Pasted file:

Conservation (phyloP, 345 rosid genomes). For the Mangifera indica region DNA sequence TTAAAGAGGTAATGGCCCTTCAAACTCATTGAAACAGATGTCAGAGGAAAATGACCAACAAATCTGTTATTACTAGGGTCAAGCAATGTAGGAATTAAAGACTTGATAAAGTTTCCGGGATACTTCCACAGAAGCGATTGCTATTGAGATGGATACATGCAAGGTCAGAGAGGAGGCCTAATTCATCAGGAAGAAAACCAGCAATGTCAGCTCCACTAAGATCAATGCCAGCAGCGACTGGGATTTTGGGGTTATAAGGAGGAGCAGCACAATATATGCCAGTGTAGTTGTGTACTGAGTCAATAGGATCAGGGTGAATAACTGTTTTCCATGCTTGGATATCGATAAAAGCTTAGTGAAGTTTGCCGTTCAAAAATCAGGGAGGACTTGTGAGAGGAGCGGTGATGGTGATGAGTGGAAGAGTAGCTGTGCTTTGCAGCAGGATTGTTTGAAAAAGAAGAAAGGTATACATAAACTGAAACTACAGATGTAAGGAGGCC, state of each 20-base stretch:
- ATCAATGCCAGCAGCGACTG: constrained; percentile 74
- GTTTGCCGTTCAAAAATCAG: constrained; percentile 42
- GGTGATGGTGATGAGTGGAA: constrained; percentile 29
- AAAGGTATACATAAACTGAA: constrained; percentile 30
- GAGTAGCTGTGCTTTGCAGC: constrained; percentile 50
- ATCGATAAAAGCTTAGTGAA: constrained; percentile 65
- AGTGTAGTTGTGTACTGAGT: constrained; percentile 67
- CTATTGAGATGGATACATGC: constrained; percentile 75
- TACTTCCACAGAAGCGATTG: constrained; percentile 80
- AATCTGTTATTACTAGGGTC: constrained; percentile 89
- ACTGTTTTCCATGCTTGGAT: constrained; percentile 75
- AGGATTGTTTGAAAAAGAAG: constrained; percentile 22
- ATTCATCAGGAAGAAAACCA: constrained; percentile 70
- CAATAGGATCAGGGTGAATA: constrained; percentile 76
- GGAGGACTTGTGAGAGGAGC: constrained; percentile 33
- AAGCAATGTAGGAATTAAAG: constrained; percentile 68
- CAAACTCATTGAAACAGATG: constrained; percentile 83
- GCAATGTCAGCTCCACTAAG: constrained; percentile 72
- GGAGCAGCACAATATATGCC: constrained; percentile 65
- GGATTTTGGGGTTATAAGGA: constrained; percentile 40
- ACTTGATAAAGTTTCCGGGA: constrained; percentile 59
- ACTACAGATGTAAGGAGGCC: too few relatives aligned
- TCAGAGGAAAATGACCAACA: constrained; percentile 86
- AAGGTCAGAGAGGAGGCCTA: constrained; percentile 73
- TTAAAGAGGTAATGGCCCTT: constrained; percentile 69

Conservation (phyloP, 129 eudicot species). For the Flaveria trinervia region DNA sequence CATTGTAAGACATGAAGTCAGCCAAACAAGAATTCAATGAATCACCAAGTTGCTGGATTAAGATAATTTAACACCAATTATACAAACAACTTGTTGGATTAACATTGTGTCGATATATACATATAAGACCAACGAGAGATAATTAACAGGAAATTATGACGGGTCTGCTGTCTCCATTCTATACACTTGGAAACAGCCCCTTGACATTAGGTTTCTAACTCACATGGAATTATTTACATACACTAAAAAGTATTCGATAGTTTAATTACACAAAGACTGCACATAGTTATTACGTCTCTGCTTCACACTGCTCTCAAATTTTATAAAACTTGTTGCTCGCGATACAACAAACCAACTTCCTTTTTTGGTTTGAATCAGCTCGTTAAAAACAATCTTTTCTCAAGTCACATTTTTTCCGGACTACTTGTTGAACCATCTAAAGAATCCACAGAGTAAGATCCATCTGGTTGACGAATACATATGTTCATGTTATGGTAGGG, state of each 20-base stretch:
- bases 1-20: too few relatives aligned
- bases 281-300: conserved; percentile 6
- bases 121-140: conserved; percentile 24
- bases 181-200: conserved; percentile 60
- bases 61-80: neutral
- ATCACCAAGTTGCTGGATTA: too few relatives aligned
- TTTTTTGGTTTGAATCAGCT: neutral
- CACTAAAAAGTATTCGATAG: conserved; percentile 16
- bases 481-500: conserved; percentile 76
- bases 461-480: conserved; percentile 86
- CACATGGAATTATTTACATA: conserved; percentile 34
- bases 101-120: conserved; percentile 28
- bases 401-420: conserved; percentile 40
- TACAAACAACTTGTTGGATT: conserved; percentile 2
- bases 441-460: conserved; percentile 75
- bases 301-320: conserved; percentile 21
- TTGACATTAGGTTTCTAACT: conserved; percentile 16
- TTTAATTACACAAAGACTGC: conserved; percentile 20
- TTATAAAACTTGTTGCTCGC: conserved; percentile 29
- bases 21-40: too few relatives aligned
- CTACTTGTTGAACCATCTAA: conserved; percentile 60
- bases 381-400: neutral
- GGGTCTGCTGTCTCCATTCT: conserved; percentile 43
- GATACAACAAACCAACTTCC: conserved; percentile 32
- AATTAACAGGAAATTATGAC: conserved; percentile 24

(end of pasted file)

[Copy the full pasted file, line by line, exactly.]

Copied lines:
Conservation (phyloP, 345 rosid genomes). For the Mangifera indica region DNA sequence TTAAAGAGGTAATGGCCCTTCAAACTCATTGAAACAGATGTCAGAGGAAAATGACCAACAAATCTGTTATTACTAGGGTCAAGCAATGTAGGAATTAAAGACTTGATAAAGTTTCCGGGATACTTCCACAGAAGCGATTGCTATTGAGATGGATACATGCAAGGTCAGAGAGGAGGCCTAATTCATCAGGAAGAAAACCAGCAATGTCAGCTCCACTAAGATCAATGCCAGCAGCGACTGGGATTTTGGGGTTATAAGGAGGAGCAGCACAATATATGCCAGTGTAGTTGTGTACTGAGTCAATAGGATCAGGGTGAATAACTGTTTTCCATGCTTGGATATCGATAAAAGCTTAGTGAAGTTTGCCGTTCAAAAATCAGGGAGGACTTGTGAGAGGAGCGGTGATGGTGATGAGTGGAAGAGTAGCTGTGCTTTGCAGCAGGATTGTTTGAAAAAGAAGAAAGGTATACATAAACTGAAACTACAGATGTAAGGAGGCC, state of each 20-base stretch:
- ATCAATGCCAGCAGCGACTG: constrained; percentile 74
- GTTTGCCGTTCAAAAATCAG: constrained; percentile 42
- GGTGATGGTGATGAGTGGAA: constrained; percentile 29
- AAAGGTATACATAAACTGAA: constrained; percentile 30
- GAGTAGCTGTGCTTTGCAGC: constrained; percentile 50
- ATCGATAAAAGCTTAGTGAA: constrained; percentile 65
- AGTGTAGTTGTGTACTGAGT: constrained; percentile 67
- CTATTGAGATGGATACATGC: constrained; percentile 75
- TACTTCCACAGAAGCGATTG: constrained; percentile 80
- AATCTGTTATTACTAGGGTC: constrained; percentile 89
- ACTGTTTTCCATGCTTGGAT: constrained; percentile 75
- AGGATTGTTTGAAAAAGAAG: constrained; percentile 22
- ATTCATCAGGAAGAAAACCA: constrained; percentile 70
- CAATAGGATCAGGGTGAATA: constrained; percentile 76
- GGAGGACTTGTGAGAGGAGC: constrained; percentile 33
- AAGCAATGTAGGAATTAAAG: constrained; percentile 68
- CAAACTCATTGAAACAGATG: constrained; percentile 83
- GCAATGTCAGCTCCACTAAG: constrained; percentile 72
- GGAGCAGCACAATATATGCC: constrained; percentile 65
- GGATTTTGGGGTTATAAGGA: constrained; percentile 40
- ACTTGATAAAGTTTCCGGGA: constrained; percentile 59
- ACTACAGATGTAAGGAGGCC: too few relatives aligned
- TCAGAGGAAAATGACCAACA: constrained; percentile 86
- AAGGTCAGAGAGGAGGCCTA: constrained; percentile 73
- TTAAAGAGGTAATGGCCCTT: constrained; percentile 69

Conservation (phyloP, 129 eudicot species). For the Flaveria trinervia region DNA sequence CATTGTAAGACATGAAGTCAGCCAAACAAGAATTCAATGAATCACCAAGTTGCTGGATTAAGATAATTTAACACCAATTATACAAACAACTTGTTGGATTAACATTGTGTCGATATATACATATAAGACCAACGAGAGATAATTAACAGGAAATTATGACGGGTCTGCTGTCTCCATTCTATACACTTGGAAACAGCCCCTTGACATTAGGTTTCTAACTCACATGGAATTATTTACATACACTAAAAAGTATTCGATAGTTTAATTACACAAAGACTGCACATAGTTATTACGTCTCTGCTTCACACTGCTCTCAAATTTTATAAAACTTGTTGCTCGCGATACAACAAACCAACTTCCTTTTTTGGTTTGAATCAGCTCGTTAAAAACAATCTTTTCTCAAGTCACATTTTTTCCGGACTACTTGTTGAACCATCTAAAGAATCCACAGAGTAAGATCCATCTGGTTGACGAATACATATGTTCATGTTATGGTAGGG, state of each 20-base stretch:
- bases 1-20: too few relatives aligned
- bases 281-300: conserved; percentile 6
- bases 121-140: conserved; percentile 24
- bases 181-200: conserved; percentile 60
- bases 61-80: neutral
- ATCACCAAGTTGCTGGATTA: too few relatives aligned
- TTTTTTGGTTTGAATCAGCT: neutral
- CACTAAAAAGTATTCGATAG: conserved; percentile 16
- bases 481-500: conserved; percentile 76
- bases 461-480: conserved; percentile 86
- CACATGGAATTATTTACATA: conserved; percentile 34
- bases 101-120: conserved; percentile 28
- bases 401-420: conserved; percentile 40
- TACAAACAACTTGTTGGATT: conserved; percentile 2
- bases 441-460: conserved; percentile 75
- bases 301-320: conserved; percentile 21
- TTGACATTAGGTTTCTAACT: conserved; percentile 16
- TTTAATTACACAAAGACTGC: conserved; percentile 20
- TTATAAAACTTGTTGCTCGC: conserved; percentile 29
- bases 21-40: too few relatives aligned
- CTACTTGTTGAACCATCTAA: conserved; percentile 60
- bases 381-400: neutral
- GGGTCTGCTGTCTCCATTCT: conserved; percentile 43
- GATACAACAAACCAACTTCC: conserved; percentile 32
- AATTAACAGGAAATTATGAC: conserved; percentile 24